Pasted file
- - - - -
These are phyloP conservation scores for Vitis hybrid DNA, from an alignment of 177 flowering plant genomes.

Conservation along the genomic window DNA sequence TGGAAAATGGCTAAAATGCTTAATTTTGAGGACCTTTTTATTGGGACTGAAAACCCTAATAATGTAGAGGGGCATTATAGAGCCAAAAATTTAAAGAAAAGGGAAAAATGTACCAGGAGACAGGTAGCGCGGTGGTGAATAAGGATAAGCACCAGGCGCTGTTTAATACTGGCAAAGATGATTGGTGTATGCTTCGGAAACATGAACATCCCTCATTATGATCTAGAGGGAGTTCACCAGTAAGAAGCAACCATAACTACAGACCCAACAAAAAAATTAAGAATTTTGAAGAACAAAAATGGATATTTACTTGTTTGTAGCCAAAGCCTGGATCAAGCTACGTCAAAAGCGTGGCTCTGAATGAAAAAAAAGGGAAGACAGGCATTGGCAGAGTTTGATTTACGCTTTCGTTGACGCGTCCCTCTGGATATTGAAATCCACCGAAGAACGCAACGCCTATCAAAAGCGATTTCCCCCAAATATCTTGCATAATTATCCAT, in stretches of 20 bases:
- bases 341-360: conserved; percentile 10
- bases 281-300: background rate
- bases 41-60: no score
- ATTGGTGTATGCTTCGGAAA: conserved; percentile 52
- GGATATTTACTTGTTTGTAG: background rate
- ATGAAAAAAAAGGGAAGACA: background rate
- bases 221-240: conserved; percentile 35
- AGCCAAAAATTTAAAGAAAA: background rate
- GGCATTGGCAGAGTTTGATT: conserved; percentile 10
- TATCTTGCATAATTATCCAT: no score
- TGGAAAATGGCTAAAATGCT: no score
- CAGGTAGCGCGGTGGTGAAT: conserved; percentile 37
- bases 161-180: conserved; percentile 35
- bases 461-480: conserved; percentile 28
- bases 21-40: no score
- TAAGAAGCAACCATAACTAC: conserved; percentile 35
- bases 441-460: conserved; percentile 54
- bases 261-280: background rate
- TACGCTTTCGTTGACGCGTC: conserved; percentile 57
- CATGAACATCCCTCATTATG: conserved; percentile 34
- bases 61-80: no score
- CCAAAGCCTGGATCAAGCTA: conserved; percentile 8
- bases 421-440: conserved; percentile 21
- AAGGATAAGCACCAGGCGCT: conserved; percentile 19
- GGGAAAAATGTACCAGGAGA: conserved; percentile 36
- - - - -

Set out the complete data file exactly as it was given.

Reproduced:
These are phyloP conservation scores for Vitis hybrid DNA, from an alignment of 177 flowering plant genomes.

Conservation along the genomic window DNA sequence TGGAAAATGGCTAAAATGCTTAATTTTGAGGACCTTTTTATTGGGACTGAAAACCCTAATAATGTAGAGGGGCATTATAGAGCCAAAAATTTAAAGAAAAGGGAAAAATGTACCAGGAGACAGGTAGCGCGGTGGTGAATAAGGATAAGCACCAGGCGCTGTTTAATACTGGCAAAGATGATTGGTGTATGCTTCGGAAACATGAACATCCCTCATTATGATCTAGAGGGAGTTCACCAGTAAGAAGCAACCATAACTACAGACCCAACAAAAAAATTAAGAATTTTGAAGAACAAAAATGGATATTTACTTGTTTGTAGCCAAAGCCTGGATCAAGCTACGTCAAAAGCGTGGCTCTGAATGAAAAAAAAGGGAAGACAGGCATTGGCAGAGTTTGATTTACGCTTTCGTTGACGCGTCCCTCTGGATATTGAAATCCACCGAAGAACGCAACGCCTATCAAAAGCGATTTCCCCCAAATATCTTGCATAATTATCCAT, in stretches of 20 bases:
- bases 341-360: conserved; percentile 10
- bases 281-300: background rate
- bases 41-60: no score
- ATTGGTGTATGCTTCGGAAA: conserved; percentile 52
- GGATATTTACTTGTTTGTAG: background rate
- ATGAAAAAAAAGGGAAGACA: background rate
- bases 221-240: conserved; percentile 35
- AGCCAAAAATTTAAAGAAAA: background rate
- GGCATTGGCAGAGTTTGATT: conserved; percentile 10
- TATCTTGCATAATTATCCAT: no score
- TGGAAAATGGCTAAAATGCT: no score
- CAGGTAGCGCGGTGGTGAAT: conserved; percentile 37
- bases 161-180: conserved; percentile 35
- bases 461-480: conserved; percentile 28
- bases 21-40: no score
- TAAGAAGCAACCATAACTAC: conserved; percentile 35
- bases 441-460: conserved; percentile 54
- bases 261-280: background rate
- TACGCTTTCGTTGACGCGTC: conserved; percentile 57
- CATGAACATCCCTCATTATG: conserved; percentile 34
- bases 61-80: no score
- CCAAAGCCTGGATCAAGCTA: conserved; percentile 8
- bases 421-440: conserved; percentile 21
- AAGGATAAGCACCAGGCGCT: conserved; percentile 19
- GGGAAAAATGTACCAGGAGA: conserved; percentile 36